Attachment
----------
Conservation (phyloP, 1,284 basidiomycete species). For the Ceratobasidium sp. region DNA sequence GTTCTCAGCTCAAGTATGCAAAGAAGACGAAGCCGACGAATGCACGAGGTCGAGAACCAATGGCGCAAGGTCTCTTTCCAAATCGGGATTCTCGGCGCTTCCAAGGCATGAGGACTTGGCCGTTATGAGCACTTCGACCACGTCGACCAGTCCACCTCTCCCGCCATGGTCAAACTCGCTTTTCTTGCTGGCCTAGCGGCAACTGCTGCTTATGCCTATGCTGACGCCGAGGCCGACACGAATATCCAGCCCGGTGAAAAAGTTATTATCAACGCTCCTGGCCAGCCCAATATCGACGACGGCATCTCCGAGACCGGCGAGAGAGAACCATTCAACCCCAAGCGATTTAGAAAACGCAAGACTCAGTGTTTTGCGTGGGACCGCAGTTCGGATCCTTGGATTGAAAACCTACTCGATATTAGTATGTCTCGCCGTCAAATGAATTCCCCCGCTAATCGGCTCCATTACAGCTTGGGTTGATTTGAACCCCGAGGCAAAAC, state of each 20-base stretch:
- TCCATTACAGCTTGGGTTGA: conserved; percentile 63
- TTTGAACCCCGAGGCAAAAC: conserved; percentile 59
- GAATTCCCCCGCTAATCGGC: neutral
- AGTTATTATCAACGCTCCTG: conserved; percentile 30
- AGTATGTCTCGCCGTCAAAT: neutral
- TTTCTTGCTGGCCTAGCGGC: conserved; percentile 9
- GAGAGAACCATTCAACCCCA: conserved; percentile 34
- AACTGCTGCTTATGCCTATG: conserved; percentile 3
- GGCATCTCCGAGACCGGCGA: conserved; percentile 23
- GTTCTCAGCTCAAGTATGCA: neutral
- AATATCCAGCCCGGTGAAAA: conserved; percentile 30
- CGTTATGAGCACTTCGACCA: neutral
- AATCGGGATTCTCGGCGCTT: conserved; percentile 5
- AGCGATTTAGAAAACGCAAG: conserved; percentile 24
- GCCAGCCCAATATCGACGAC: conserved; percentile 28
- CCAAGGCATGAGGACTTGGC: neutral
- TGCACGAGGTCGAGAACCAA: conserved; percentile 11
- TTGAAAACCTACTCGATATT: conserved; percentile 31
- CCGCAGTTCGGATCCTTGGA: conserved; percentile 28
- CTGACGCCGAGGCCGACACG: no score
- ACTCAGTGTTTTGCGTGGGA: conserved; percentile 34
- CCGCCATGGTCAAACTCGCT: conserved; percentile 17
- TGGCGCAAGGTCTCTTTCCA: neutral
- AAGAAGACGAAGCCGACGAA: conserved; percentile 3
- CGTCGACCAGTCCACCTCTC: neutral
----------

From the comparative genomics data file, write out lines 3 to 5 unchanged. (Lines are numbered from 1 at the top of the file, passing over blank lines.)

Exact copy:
- TTTGAACCCCGAGGCAAAAC: conserved; percentile 59
- GAATTCCCCCGCTAATCGGC: neutral
- AGTTATTATCAACGCTCCTG: conserved; percentile 30